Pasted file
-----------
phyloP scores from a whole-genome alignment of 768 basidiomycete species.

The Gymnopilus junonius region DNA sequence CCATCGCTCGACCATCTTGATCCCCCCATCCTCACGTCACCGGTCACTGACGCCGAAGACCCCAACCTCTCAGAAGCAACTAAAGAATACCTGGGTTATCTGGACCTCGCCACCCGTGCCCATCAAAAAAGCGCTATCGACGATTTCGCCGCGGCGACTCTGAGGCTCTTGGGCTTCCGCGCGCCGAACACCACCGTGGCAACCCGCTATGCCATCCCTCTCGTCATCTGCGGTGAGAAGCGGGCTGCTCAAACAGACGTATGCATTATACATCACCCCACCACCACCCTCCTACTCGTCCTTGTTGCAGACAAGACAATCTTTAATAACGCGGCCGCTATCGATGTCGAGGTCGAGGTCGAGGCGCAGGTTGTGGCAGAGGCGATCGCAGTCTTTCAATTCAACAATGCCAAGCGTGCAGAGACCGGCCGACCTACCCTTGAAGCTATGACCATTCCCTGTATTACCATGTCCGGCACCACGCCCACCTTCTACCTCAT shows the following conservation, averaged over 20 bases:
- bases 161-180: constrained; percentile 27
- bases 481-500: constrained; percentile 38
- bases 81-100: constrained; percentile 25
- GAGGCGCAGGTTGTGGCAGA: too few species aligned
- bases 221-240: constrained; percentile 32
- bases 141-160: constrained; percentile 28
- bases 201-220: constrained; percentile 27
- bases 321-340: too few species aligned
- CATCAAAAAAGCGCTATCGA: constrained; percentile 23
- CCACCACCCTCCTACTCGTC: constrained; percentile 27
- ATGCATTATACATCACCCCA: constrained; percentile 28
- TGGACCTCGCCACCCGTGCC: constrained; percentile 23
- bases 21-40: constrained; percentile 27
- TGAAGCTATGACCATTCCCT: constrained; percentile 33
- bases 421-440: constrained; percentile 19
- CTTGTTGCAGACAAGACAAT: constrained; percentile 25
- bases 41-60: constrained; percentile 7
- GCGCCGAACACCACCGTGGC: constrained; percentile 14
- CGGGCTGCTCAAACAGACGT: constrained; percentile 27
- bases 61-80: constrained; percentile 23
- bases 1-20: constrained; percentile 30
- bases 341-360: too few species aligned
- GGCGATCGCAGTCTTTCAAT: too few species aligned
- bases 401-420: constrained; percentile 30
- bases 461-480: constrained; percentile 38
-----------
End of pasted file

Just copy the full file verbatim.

phyloP scores from a whole-genome alignment of 768 basidiomycete species.

The Gymnopilus junonius region DNA sequence CCATCGCTCGACCATCTTGATCCCCCCATCCTCACGTCACCGGTCACTGACGCCGAAGACCCCAACCTCTCAGAAGCAACTAAAGAATACCTGGGTTATCTGGACCTCGCCACCCGTGCCCATCAAAAAAGCGCTATCGACGATTTCGCCGCGGCGACTCTGAGGCTCTTGGGCTTCCGCGCGCCGAACACCACCGTGGCAACCCGCTATGCCATCCCTCTCGTCATCTGCGGTGAGAAGCGGGCTGCTCAAACAGACGTATGCATTATACATCACCCCACCACCACCCTCCTACTCGTCCTTGTTGCAGACAAGACAATCTTTAATAACGCGGCCGCTATCGATGTCGAGGTCGAGGTCGAGGCGCAGGTTGTGGCAGAGGCGATCGCAGTCTTTCAATTCAACAATGCCAAGCGTGCAGAGACCGGCCGACCTACCCTTGAAGCTATGACCATTCCCTGTATTACCATGTCCGGCACCACGCCCACCTTCTACCTCAT shows the following conservation, averaged over 20 bases:
- bases 161-180: constrained; percentile 27
- bases 481-500: constrained; percentile 38
- bases 81-100: constrained; percentile 25
- GAGGCGCAGGTTGTGGCAGA: too few species aligned
- bases 221-240: constrained; percentile 32
- bases 141-160: constrained; percentile 28
- bases 201-220: constrained; percentile 27
- bases 321-340: too few species aligned
- CATCAAAAAAGCGCTATCGA: constrained; percentile 23
- CCACCACCCTCCTACTCGTC: constrained; percentile 27
- ATGCATTATACATCACCCCA: constrained; percentile 28
- TGGACCTCGCCACCCGTGCC: constrained; percentile 23
- bases 21-40: constrained; percentile 27
- TGAAGCTATGACCATTCCCT: constrained; percentile 33
- bases 421-440: constrained; percentile 19
- CTTGTTGCAGACAAGACAAT: constrained; percentile 25
- bases 41-60: constrained; percentile 7
- GCGCCGAACACCACCGTGGC: constrained; percentile 14
- CGGGCTGCTCAAACAGACGT: constrained; percentile 27
- bases 61-80: constrained; percentile 23
- bases 1-20: constrained; percentile 30
- bases 341-360: too few species aligned
- GGCGATCGCAGTCTTTCAAT: too few species aligned
- bases 401-420: constrained; percentile 30
- bases 461-480: constrained; percentile 38